• Brig. Gen. E. Kirby Smith remains at Piedmont Station to expedite the transportation of the remainder of Johnston’s army.


  • Johnston and Bee arrive at Manassas Junction. After Johnston suggests an attack against McDowell’s army, Beauregard proposes to attack the Union left flank at Centreville. Johnston requests that Beauregard put the plan in writing.
  • Hunter’s, Heintzelman’s, and Miles’ divisions arrive at Centreville. Brig. Gen. Theodore Runyon’s division guards the railroad from Alexandria.
  • McDowell’s engineers discover the undefended Sudley Ford and Poplar Ford, north of the Stone Bridge. McDowell plans an attack for the following day. Hunter’s and Heintzelman’s divisions will march around the Confederate left, crossing at Sudley and Poplar fords, while other troops create diversions at the Stone Bridge and Blackburn’s Ford.

21 July 1861


  • McDowell’s army begins its march against Beauregard. Tyler’s division (with the exception of Richardson’s brigade), followed by Hunter’s and Heintzelman’s divisions, march west on the Warrenton Turnpike. Richardson’s brigade, along with Col. Thomas A. Davies’ brigade of Miles’ division, moves toward Blackburn’s Ford. Col. Louis Blenker’s brigade of Miles’ division remains at Centreville in reserve.
  • Beauregard submits his plan to attack the Union left flank at Centreville to Johnston, who approves it.


  • Tyler’s division clears the Cub Run Bridge and Hunter’s and Heintzelman’s divisions follow. After crossing Cub Run, Hunter and Heintzelman turn north from the turnpike toward Sudley and Poplar fords.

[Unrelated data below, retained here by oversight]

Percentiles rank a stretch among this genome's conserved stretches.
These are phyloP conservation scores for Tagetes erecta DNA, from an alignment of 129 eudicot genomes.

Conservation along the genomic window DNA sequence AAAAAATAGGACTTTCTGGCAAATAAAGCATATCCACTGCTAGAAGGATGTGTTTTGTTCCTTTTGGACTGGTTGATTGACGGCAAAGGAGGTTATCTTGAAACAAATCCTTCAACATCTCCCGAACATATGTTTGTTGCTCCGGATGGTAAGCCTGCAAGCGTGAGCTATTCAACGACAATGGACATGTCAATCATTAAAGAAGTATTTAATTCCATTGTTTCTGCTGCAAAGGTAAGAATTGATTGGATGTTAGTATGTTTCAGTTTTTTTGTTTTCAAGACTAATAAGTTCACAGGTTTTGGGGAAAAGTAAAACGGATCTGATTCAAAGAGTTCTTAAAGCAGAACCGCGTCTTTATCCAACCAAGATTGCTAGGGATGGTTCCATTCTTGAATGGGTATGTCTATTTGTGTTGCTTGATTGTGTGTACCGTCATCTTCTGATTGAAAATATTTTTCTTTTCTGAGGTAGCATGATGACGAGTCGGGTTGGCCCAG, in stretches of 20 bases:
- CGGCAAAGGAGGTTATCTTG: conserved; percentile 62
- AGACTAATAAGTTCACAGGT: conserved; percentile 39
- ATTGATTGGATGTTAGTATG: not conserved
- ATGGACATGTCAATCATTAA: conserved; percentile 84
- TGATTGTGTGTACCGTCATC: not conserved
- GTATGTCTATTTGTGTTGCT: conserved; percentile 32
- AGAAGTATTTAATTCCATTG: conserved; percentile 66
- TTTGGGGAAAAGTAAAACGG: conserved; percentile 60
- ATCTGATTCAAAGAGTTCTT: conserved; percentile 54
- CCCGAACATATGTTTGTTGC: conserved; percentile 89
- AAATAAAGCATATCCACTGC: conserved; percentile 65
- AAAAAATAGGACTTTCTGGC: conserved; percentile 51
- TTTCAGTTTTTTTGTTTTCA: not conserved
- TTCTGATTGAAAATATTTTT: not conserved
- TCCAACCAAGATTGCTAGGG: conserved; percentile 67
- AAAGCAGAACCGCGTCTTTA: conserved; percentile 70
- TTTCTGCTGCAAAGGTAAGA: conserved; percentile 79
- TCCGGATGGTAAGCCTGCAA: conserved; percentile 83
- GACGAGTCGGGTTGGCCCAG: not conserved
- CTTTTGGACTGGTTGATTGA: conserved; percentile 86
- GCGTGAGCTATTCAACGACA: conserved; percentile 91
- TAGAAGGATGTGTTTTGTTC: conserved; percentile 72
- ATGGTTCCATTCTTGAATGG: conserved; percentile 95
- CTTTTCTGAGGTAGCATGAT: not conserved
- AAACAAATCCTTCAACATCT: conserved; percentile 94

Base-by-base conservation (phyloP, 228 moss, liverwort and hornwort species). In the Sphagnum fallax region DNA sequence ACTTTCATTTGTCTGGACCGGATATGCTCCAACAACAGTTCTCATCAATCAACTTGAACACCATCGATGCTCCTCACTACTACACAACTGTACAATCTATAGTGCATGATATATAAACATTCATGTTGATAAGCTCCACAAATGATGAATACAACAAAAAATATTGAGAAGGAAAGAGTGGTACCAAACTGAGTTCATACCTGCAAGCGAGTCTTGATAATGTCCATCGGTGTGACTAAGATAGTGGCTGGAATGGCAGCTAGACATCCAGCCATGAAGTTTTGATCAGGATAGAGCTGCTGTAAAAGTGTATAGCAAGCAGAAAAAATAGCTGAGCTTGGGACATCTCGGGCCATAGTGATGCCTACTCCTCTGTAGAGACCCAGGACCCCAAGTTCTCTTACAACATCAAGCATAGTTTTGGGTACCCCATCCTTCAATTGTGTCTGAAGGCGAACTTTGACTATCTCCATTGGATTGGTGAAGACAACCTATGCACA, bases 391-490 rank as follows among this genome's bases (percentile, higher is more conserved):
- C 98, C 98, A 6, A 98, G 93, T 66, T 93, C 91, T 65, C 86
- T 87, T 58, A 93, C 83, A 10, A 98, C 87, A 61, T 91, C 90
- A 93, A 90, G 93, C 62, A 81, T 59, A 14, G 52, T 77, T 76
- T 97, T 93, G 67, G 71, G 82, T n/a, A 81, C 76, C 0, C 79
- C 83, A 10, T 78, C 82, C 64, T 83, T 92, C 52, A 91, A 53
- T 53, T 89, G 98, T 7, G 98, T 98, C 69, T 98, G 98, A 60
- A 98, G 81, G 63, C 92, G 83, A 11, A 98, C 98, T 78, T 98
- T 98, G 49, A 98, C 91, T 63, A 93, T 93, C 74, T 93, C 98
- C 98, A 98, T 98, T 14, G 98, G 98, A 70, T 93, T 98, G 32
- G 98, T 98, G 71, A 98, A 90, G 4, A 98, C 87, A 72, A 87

• Tyler arrives in front of Stone Bridge and opens fire with his 30- pounder rifle on Col. Nathan G. Evans’ brigade.


  • Concerned about the artillery fire near the Stone Bridge, Johnston orders Bee, Bartow, and Jackson to move closer to the Confederate left to be able to provide support if needed. Beauregard also sends the newly arrived Hampton Legion to the left.


  • Johnston and Beauregard place themselves on a hill to the rear of Brig. Gen. Milledge L. Bonham’s brigade in anticipation of Beauregard’s flank attack.


  • Signal officer Capt. E. Porter Alexander discovers the Union column marching toward Sudley Ford to outflank the Confederate left and reports the movement to Evans and Johnston.
  • Evans moves the bulk of his command from the Stone Bridge to Matthews’ Hill to block the Union flank march.
    Although Johnston is apprehensive that the Union troops reported north of the Stone Bridge may be those of Patterson’s army arriving from the Shenandoah Valley, he continues with the plan to attack Centreville.


  • Hunter’s division arrives at Sudley Ford. After a short delay the column crosses Bull Run and continues south. Instead of crossing at Poplar Ford, Heintzelman’s division follows Hunter’s division.


  • The head of Hunter’s column, Col. Ambrose E. Burnside’s brigade, engages Evans’ command on Matthews’ Hill.


  • As the firing increases on the Confederate left, Johnston and Beauregard ride toward Henry Hill.
  • Col. Andrew Porter’s brigade of Hunter’s division arrives on Matthews’ Hill, moving onto nearby Dogan Ridge.
  • Capt. Charles Griffin’s and Capt. James D. Ricketts’ batteries arrive on Dogan Ridge.